Click here to see all of the current Best Fiction for Young Adults nominees along with more information about the list and past years’ selections.
A Phoenix First Must Burn: Sixteen Stories of Black Girl Magic, Resistance, and Hope edited by Patrice Caldwell
Viking Books for Young Readers / Penguin Random House
Publication Date: March 10, 2020
Sixteen Black authors running the gamut from very well-known to up-and-coming combine to create a wide-ranging science fiction and fantasy anthology of stories about Black girls. The characters in each story are wildly different from each other, though all are complex and patriarchy-smashing.
This collection of speculative fiction short stories includes witches, dragons, folk stories, adventure, scientists, and much more. Octavia Butler’s influence is palpable (which is definitely not a bad thing), and readers will surely seek out other titles by the authors featured. Patrice Caldwell has done an excellent job of selecting and organizing the stories, and her own vampiric contribution is a high point.
Fans of books by Black speculative fiction authors such as Octavia Butler, Tomi Adeyemi, Nnedi Okorafor, Justina Ireland, and author of Stonewall Honor and National Book Award Finalist Pet, Akwaeke Emezi, will be sure to find many things to love about this collection. Other anthologies that will pair well with this one are Fresh Ink, edited by Lamar Giles, and All Out: The No Longer Secret Stories of Queer Teens Throughout the Ages edited by Saundra Mitchell.
— Allie Stevens
Super Adjacent by Crystal Cestari
Little, Brown Books for Young Readers / Hachette
Publication Date: March 17, 2020
Superheroes are real and dating one isn’t all it’s cracked up to be – especially when you get caught in the middle between your hero and a villain on a semi regular basis. What do you do when the heroes go missing and a super villain has taken over your city? Bridgette and Claire have always been super-adjacent but now it is their turn to work together to find their missing heroes.
This is a plot-driven story with plenty of action that is perfect for readers who are looking for a little more oomph from their rom-coms.The character cast is full of teenagers and those in their early twenties. Outside of the abilities of the superheroes in the stories, the characters are believable and authentically quirky. This is what drives the offbeat and heartwarming tone that the book carries throughout the story.
This is a great match for readers who enjoy Girls Save the World in This One by Ash Parsons or Verona Comics by Jennifer Dugan.
Deeplight by Frances Hardinge
Amulet Books / ABRAMS
Publication Date: April 14, 2020
Monster-like gods once ruled the seas around the island nation of Myriad, but years ago they rose from the depths and tore each other to shreds, leaving ruin and destruction in their wake along with much-prized pieces of “godware” scattered along the treacherous Undersea. When his manipulative friend Jelt convinces him to go on a dangerous deep-sea dive, fourteen-year-old Hark finds the still-beating heart of a dead god and uses it to save Jelt from drowning. But the heart does more than save Jelt–it changes him, and not for the better. As the god’s power corrupts his friend, Hark must contend with a gang of smugglers, a mad scientist, a fanatic cult, and forgotten priests, all of whom think they know best and all of whom put his beloved islands at risk–unless Hark can tame his fears and save his home.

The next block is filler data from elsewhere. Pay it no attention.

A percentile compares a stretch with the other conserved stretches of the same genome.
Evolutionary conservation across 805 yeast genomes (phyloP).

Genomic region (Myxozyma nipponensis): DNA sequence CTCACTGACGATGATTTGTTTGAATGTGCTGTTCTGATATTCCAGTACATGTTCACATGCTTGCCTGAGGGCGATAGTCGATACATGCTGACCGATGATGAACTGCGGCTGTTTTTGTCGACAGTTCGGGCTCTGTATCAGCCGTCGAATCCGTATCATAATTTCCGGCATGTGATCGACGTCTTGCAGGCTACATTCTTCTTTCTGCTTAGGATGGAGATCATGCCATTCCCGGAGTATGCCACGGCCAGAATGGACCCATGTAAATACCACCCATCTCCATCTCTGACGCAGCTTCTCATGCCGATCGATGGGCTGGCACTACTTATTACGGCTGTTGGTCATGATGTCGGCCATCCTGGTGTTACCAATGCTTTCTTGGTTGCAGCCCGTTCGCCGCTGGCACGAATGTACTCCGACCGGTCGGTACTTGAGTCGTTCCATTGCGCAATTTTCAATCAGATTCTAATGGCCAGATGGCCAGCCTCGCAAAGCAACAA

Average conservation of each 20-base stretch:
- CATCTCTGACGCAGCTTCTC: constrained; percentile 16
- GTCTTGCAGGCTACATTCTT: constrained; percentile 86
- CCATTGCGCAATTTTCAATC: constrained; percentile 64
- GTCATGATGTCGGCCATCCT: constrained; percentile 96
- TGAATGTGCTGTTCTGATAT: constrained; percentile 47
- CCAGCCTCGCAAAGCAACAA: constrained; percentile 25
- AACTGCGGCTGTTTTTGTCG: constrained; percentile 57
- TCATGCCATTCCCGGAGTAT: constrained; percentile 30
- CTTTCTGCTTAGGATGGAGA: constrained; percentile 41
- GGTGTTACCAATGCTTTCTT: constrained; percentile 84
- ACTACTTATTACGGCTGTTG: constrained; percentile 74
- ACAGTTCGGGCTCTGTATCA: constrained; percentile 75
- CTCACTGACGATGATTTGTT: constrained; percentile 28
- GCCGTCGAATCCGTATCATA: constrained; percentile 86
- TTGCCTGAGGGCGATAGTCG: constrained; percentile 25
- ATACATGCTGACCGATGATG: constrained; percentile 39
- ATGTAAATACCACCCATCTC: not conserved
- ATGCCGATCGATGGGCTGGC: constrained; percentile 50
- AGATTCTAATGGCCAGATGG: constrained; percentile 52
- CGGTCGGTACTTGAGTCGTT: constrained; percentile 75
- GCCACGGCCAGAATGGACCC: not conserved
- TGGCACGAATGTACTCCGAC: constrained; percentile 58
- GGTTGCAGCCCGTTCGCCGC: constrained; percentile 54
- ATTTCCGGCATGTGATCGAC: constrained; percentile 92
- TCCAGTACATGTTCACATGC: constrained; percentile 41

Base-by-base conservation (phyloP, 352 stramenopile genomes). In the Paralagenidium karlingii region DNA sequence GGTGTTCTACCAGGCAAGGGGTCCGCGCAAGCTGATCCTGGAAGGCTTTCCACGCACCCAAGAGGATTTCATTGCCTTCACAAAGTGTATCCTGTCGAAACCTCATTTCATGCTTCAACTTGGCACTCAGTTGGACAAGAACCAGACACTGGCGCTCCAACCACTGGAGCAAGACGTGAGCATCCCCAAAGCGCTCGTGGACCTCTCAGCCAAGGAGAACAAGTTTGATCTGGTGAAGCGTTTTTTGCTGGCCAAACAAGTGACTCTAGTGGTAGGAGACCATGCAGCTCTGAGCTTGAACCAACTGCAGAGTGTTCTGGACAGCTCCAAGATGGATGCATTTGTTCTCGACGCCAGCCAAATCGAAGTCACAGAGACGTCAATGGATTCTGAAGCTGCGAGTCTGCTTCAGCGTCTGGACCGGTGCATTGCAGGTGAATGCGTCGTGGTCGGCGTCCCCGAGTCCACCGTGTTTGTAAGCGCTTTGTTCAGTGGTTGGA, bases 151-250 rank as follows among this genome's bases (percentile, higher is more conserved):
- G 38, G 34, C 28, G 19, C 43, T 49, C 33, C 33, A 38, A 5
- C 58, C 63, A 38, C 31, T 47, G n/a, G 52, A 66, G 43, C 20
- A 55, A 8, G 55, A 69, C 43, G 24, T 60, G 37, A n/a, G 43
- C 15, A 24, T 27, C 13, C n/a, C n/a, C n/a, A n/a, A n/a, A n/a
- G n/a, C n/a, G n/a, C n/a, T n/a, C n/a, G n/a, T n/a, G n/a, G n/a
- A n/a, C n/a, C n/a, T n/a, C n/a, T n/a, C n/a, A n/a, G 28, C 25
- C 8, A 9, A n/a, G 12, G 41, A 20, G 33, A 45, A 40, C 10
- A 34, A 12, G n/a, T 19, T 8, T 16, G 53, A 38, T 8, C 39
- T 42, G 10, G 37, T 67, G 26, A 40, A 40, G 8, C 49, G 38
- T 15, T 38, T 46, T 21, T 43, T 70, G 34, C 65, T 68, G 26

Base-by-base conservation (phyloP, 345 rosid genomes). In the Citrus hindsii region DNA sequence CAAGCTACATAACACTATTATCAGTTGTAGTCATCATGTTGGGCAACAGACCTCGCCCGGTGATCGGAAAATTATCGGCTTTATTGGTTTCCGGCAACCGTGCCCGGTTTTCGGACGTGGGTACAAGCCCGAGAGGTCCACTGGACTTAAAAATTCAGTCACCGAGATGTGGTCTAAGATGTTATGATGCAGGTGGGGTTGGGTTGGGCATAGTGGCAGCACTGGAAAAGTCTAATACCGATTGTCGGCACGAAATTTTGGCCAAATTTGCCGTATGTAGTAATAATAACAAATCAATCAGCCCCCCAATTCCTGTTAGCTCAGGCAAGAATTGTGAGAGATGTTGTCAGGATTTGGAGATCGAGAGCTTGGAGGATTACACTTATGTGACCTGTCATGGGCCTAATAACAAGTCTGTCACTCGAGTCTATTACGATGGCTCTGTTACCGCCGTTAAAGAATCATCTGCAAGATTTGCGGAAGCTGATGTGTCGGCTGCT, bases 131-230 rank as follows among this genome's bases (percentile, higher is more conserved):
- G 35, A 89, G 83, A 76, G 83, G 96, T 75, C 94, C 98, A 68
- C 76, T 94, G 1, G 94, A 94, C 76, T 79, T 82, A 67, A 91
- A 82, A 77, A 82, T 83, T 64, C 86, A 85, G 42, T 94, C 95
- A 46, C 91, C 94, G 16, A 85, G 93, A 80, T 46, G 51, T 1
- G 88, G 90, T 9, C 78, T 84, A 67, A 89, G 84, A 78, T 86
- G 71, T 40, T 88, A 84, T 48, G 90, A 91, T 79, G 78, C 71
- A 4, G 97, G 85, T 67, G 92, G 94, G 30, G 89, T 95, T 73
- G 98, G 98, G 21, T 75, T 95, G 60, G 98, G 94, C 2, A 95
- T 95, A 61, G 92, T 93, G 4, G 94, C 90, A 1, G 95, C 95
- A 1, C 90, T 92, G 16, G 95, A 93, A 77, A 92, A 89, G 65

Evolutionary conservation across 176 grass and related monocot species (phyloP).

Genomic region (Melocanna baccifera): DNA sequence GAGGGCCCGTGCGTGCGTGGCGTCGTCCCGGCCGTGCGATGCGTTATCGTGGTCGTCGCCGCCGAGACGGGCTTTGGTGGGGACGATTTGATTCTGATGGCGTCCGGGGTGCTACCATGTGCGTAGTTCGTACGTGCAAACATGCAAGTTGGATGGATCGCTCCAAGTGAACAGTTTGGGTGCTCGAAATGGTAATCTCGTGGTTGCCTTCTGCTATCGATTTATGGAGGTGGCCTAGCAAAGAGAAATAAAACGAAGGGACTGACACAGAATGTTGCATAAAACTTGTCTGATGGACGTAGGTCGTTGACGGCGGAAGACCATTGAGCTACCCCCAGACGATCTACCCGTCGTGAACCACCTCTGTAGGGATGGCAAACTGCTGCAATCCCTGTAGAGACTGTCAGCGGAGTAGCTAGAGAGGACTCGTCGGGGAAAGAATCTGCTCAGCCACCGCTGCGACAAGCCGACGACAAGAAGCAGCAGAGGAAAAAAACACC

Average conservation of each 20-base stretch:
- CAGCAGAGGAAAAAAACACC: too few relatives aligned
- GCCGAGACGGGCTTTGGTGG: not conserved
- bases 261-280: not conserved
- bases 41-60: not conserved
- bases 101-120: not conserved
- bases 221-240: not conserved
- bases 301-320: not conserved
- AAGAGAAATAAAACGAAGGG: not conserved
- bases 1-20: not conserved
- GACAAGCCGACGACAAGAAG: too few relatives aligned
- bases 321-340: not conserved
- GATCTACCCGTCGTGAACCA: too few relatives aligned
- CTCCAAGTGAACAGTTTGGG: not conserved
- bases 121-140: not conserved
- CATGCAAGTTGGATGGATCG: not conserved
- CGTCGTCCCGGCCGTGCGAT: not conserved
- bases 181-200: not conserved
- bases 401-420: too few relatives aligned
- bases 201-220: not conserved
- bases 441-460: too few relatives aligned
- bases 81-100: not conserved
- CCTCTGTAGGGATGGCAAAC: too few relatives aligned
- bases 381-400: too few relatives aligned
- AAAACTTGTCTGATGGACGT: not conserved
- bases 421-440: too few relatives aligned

This swashbuckling fantasy has lots of appeal–a magical island setting with sea monsters, smugglers, priests, a cult, a mad scientist, and a scrappy storytelling orphan boy hero. Organic worldbuilding creates an immersive reading experience, and the story explores real-world dilemmas (toxic friendships, bullying, emotional manipulation) side-by-side with big issues like the nature of monsters, control through fear, and the magic of storytelling. The author even includes a nuanced ode to Deaf culture. Strange and wonderful, Deeplight appeals to the adventurer in all of us.
Pair Deeplight with other island seafaring adventures about gods and monsters and the nature of humanity: The Midnight Lie by Marie Rutkoski, Fable by Adrienne Young, or The Mermaid, the Witch, and the Sea by Maggie Tokuda-Hall.
Dear Haiti, Love Alaine by Maika and Maritza Moulite
Inkyard Press / HarperCollins
Publication Date: September 3, 2020
The Haitian equivalent of political royalty, Alaine Beauparlant’s life is not what it seems. In keeping with her larger than life personality, Alaine’s reenactment of a voodoo ceremony in a presentation to her history class leads to dramatic consequences and subsequent suspension. What follows is a trip to Haiti that reveals a great deal about her country of origin and her family.
This seamless Own Voices collaboration captures a slice of Haitian culture and brings it to readers. Alaine’s voice is distinct as is her experience. The inclusion of some of the economic policies between the U. S. and Haiti provides a different perspective of how our foreign policy actually impacts another, smaller, country. This title touches on the plight of restaveks and their treatment, which is a topic few people know. Finally, Alaine’s mother is struggling with early onset Alzheimer’s. Even though Alaine has economic privilege, the struggle to cope with a mother who is losing a piece of herself is poignant and realistic.
The strong island flavor makes this an ideal book for readers who loved Elizabeth Acevedo’s Clap When You Land. Fans of Mitali Perkins’ Forward Me Back to You will appreciate the themes of family and identity in a setting outside of the United States while the depiction of the voodoo curse will draw in readers who liked the magical realism of Daniel Jose Older’s Shadowhouse series.
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